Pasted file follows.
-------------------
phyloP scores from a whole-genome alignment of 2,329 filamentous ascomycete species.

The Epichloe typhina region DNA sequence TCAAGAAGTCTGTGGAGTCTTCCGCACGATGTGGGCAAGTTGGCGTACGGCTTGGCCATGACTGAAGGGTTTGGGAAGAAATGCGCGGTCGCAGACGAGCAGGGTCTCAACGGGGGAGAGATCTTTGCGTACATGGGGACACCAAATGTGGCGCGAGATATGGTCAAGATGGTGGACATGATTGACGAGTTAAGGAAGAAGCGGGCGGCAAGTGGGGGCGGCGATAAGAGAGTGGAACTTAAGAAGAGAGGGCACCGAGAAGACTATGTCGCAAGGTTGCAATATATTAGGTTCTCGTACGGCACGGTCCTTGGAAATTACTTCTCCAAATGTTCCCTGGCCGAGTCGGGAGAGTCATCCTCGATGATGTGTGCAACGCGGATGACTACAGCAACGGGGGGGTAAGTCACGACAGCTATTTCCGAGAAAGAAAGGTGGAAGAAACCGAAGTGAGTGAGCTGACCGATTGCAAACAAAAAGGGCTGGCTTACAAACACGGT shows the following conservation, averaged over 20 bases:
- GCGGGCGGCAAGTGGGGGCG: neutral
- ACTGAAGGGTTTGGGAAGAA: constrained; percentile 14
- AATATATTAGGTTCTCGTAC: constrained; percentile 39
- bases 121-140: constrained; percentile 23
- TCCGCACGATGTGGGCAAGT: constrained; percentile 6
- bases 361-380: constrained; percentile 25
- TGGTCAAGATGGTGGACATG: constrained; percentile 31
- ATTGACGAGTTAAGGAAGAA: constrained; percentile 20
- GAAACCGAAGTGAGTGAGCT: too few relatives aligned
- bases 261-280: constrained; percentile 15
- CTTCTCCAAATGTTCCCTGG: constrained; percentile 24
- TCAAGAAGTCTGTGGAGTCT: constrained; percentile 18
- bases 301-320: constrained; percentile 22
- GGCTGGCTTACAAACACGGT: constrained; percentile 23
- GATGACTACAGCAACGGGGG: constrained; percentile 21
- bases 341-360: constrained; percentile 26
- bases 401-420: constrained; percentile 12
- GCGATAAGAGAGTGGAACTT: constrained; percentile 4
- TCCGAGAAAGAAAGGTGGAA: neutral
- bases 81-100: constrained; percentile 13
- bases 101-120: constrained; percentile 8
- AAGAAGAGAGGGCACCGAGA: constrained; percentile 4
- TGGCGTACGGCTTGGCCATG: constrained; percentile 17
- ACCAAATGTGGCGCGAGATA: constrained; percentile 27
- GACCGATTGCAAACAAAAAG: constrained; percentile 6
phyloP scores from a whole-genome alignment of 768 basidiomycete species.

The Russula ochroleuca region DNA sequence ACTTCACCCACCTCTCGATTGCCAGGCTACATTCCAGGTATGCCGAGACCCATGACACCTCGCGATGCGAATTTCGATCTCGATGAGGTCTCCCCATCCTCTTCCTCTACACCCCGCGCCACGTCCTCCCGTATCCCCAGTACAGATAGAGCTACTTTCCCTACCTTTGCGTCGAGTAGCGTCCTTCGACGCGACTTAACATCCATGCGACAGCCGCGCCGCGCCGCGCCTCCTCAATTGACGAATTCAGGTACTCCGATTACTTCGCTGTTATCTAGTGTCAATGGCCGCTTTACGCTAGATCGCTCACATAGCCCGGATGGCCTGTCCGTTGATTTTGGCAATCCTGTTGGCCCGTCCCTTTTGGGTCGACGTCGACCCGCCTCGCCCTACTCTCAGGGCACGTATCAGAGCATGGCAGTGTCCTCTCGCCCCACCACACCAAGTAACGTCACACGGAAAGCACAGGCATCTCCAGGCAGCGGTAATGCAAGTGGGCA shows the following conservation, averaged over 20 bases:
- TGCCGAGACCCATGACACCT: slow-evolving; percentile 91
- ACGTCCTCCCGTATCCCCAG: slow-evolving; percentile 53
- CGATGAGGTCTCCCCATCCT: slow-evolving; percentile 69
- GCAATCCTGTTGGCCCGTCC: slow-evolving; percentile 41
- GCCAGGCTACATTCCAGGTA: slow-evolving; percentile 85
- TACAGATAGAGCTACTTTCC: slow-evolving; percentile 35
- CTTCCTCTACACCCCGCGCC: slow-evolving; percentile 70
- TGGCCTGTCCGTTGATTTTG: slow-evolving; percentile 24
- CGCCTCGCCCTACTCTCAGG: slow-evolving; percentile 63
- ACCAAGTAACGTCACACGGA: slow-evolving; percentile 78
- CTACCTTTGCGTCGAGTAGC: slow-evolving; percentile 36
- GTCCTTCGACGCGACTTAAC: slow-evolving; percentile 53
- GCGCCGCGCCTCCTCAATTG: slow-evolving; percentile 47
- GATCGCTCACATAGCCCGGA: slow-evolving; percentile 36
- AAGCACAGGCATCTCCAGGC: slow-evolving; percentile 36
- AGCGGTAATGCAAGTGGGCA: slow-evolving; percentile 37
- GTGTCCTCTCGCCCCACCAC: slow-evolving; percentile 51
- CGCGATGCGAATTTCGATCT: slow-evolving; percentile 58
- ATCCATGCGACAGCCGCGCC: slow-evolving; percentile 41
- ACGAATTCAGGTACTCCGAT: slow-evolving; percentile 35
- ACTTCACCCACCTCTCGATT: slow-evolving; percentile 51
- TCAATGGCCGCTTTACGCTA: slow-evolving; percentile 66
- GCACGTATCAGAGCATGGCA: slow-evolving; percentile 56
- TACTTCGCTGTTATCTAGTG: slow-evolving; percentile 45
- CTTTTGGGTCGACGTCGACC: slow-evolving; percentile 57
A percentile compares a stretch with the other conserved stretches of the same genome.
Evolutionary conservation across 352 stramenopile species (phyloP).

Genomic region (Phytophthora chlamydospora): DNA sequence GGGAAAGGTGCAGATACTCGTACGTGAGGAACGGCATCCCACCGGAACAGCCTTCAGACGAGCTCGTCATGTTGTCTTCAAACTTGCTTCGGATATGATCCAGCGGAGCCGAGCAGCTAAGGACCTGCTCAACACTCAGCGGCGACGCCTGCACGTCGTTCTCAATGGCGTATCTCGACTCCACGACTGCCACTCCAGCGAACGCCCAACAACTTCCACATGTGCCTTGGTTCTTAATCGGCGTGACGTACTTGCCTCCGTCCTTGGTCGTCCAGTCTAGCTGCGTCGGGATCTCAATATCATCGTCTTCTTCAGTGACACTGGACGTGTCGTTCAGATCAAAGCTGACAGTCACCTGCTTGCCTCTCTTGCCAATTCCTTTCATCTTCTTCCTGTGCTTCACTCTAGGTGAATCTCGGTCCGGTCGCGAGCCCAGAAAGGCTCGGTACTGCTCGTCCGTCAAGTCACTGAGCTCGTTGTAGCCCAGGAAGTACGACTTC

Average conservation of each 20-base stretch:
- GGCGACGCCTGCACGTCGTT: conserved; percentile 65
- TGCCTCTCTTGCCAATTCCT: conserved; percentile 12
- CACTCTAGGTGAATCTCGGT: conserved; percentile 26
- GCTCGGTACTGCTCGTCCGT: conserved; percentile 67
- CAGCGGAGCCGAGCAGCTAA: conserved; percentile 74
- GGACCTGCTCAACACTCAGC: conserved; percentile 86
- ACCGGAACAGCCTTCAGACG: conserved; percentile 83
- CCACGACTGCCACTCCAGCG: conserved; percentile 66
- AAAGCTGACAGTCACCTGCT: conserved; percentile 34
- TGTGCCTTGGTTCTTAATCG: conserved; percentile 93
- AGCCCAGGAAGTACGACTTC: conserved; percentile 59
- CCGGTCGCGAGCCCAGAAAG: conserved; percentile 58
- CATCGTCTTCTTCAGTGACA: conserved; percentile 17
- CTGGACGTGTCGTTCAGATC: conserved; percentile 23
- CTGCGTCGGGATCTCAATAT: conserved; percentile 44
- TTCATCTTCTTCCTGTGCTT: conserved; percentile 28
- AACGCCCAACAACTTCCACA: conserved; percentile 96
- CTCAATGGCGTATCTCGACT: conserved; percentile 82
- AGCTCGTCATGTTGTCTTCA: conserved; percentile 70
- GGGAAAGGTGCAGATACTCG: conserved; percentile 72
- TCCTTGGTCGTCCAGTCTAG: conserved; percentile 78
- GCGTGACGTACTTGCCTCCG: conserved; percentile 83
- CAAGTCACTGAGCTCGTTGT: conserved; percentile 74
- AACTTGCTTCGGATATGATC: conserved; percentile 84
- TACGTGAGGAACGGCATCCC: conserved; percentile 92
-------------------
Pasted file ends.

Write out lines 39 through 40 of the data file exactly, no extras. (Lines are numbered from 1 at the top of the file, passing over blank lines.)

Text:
- ACCAAGTAACGTCACACGGA: slow-evolving; percentile 78
- CTACCTTTGCGTCGAGTAGC: slow-evolving; percentile 36